South Dakota lawmaker proposes bill to ban refugees from certain countries

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PIERRE, S.D. - (KSFY) South Dakota State Senator Neal Tapio has sponsored a bill in Pierre that says refugees from certain countries shouldn't be allowed to move to South Dakota.
But at least one South Dakota group is ready to challenge him saying this idea sends the wrong message.
Tapio's bill would suspend the resettlement of refugees in South Dakota if their original country is part of any type of federal travel ban.
In addition, Tapio says people from seven specific countries should be banned outright.
“I think that we should take President Trump's discussion of the travel ban seriously and that he has named five states that we should be concerned about, or five countries that we don't have a proper way to vet the folks coming from those countries,” Senator Tapio said.

Tapio says outright bans are needed for anyone from Sudan, Syria, Somalia, Iran, Libya, Yemen and North Korea.

“We should have a fundamental right to determine who we bring in to our communities. It's only fair,” Tapio said.

Many of the countries listed in Tapio's measure are areas with predominantly Muslim populations.

“Pew research indicates that's there's up to 300 million people who consider themselves Muslim that believe you should be killed for leaving Islam… Do you think that we should keep those people out of our country if they believe you should be killed for leaving the religion,” Tapio said.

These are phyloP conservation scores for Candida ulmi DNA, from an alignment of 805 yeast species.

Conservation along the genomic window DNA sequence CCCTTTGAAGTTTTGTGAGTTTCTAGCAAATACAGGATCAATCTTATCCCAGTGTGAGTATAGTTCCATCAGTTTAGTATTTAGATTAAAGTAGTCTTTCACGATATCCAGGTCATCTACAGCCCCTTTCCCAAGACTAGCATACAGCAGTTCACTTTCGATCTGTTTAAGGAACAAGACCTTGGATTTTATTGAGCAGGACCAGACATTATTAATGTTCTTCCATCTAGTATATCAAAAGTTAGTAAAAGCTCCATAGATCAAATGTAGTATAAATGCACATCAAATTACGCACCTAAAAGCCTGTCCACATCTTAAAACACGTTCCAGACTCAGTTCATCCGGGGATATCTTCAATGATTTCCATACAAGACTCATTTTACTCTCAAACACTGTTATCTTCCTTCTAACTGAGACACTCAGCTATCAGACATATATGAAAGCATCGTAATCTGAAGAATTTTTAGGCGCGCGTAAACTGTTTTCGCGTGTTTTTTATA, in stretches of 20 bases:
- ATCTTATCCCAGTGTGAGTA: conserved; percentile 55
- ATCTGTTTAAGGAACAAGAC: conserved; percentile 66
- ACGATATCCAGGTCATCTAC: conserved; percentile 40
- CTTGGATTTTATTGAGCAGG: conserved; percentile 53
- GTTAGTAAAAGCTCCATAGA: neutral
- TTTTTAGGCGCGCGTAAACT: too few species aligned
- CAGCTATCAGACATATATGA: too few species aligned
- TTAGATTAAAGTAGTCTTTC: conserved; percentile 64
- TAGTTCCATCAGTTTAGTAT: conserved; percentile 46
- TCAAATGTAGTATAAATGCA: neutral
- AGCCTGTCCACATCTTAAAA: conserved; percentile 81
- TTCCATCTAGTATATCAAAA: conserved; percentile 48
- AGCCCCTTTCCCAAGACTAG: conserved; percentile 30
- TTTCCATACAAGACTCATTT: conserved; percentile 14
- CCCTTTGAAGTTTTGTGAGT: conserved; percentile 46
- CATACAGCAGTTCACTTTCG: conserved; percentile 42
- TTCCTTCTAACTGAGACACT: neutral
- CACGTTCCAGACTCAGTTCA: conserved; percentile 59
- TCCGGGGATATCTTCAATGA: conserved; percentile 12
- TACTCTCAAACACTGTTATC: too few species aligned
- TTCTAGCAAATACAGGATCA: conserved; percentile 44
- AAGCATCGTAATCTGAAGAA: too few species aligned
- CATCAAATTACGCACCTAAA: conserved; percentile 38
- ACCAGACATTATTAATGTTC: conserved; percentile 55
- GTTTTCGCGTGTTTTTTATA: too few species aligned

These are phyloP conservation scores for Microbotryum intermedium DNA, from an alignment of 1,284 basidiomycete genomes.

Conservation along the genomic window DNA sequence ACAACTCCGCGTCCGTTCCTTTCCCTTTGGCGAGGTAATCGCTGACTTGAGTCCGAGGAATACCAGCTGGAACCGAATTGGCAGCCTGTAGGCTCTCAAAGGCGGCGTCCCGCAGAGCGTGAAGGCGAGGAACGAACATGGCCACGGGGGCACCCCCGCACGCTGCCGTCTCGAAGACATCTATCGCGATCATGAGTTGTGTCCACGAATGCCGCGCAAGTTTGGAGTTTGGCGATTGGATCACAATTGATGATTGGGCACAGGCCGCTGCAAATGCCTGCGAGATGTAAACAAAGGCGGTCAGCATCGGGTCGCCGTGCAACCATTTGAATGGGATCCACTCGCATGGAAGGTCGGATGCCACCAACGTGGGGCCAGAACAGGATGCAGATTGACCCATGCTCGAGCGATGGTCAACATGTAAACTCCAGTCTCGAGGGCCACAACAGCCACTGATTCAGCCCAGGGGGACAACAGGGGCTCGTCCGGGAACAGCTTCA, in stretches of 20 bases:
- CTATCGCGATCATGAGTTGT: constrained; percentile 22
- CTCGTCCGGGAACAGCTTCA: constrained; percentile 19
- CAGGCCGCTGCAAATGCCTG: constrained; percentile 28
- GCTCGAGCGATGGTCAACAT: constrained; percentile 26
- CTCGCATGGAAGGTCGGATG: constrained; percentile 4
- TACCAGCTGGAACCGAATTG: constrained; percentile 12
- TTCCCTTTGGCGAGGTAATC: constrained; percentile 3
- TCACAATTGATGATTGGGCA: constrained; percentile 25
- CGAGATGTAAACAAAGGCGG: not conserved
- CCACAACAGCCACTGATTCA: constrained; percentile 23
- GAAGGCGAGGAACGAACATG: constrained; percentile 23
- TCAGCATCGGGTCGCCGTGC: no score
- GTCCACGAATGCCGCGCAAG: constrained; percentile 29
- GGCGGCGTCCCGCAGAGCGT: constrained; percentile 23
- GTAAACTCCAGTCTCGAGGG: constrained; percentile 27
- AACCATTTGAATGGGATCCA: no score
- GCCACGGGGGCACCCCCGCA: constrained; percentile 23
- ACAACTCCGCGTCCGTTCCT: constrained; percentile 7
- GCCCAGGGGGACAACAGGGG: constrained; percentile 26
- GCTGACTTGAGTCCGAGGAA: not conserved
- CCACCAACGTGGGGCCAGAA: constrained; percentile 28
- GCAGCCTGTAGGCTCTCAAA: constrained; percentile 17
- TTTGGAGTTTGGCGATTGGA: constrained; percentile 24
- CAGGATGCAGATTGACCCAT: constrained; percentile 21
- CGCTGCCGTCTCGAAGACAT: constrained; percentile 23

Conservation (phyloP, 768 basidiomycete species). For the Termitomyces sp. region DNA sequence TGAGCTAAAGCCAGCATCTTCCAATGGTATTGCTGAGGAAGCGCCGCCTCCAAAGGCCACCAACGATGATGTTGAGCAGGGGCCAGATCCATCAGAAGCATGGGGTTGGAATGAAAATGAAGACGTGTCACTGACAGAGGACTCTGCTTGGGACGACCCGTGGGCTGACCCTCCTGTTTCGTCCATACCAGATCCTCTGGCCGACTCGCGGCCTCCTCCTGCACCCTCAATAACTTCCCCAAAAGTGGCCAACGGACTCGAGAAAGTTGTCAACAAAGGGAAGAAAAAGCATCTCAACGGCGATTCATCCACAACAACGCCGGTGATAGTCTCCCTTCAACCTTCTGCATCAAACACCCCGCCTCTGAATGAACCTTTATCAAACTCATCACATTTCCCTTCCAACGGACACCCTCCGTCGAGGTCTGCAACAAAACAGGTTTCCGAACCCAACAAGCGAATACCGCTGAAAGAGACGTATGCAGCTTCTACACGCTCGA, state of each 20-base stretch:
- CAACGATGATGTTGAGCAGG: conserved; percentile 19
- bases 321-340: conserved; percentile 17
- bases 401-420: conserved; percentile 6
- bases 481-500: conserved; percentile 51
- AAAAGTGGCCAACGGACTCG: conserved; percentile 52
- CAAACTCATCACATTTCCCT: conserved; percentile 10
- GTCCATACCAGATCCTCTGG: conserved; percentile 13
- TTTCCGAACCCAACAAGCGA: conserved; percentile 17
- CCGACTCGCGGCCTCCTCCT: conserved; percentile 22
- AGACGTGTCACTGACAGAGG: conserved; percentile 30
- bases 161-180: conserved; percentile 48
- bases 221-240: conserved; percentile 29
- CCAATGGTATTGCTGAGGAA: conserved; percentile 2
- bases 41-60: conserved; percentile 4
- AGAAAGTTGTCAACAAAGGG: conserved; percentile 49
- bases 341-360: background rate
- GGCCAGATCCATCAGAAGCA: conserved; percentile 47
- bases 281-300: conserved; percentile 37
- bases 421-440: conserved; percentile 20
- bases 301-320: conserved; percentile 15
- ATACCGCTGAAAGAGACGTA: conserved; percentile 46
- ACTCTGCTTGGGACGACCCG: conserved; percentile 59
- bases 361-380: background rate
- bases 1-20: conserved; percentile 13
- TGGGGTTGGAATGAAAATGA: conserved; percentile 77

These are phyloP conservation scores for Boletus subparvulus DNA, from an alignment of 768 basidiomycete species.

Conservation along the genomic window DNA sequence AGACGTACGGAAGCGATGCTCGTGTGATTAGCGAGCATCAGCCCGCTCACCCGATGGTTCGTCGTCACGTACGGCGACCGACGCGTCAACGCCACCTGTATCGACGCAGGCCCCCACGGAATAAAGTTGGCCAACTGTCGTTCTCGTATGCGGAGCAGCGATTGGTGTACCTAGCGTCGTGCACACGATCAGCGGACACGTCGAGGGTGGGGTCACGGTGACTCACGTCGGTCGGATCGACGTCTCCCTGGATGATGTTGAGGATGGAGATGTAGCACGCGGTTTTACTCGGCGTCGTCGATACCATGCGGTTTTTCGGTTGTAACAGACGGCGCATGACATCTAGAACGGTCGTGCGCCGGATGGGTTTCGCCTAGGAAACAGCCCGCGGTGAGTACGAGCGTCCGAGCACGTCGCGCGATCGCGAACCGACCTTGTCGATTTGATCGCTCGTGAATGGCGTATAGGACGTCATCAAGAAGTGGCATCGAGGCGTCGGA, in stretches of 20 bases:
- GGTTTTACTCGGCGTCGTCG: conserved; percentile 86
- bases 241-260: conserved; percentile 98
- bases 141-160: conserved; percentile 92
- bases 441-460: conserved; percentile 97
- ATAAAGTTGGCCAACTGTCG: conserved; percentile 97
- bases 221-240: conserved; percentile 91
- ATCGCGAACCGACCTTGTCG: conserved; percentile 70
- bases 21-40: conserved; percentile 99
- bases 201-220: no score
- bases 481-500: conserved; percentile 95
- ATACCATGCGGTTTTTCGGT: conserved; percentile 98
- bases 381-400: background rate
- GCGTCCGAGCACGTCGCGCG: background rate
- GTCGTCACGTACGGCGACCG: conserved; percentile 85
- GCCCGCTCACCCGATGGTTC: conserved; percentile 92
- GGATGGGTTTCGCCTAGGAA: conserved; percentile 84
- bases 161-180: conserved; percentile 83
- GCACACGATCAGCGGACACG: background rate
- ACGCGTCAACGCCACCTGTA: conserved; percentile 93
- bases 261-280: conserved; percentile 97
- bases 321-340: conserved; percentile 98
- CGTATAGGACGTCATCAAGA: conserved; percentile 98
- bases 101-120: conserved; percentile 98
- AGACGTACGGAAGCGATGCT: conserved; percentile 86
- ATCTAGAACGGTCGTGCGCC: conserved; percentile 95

“We also condemn any act of Terrorism, but I’d like to see what his facts and statistics are that are backing up that are backing up the reasoning,” South Dakota Voices for Peace representative Samantha Spawn said.

Spawn says she thinks the bill is unconstitutional.

“The state does not have the right to dictate where refuges are resettled in South Dakota.
It's currently managed by Lutheran Social Services and the federal government. So, the South Dakota legislature can't really just step in and say no more refugees being resettled,” Spawn said.

Spawn says she believes if this bill becomes law, it would send a message that she says doesn't reflect South Dakota’s values.

“It sends a message of hate, and it sends a message of intolerance, and at the end of the day we need to ask ourselves what kind of South Dakota do we want,” she said.

The bill was just introduced this week.
It would have to make it out of committee and then be approved by both the House and Senate before being sent to Governor Daugaard's desk.
Tapio has also proposed a resolution saying South Dakota believes the root cause of global terrorism is Islam.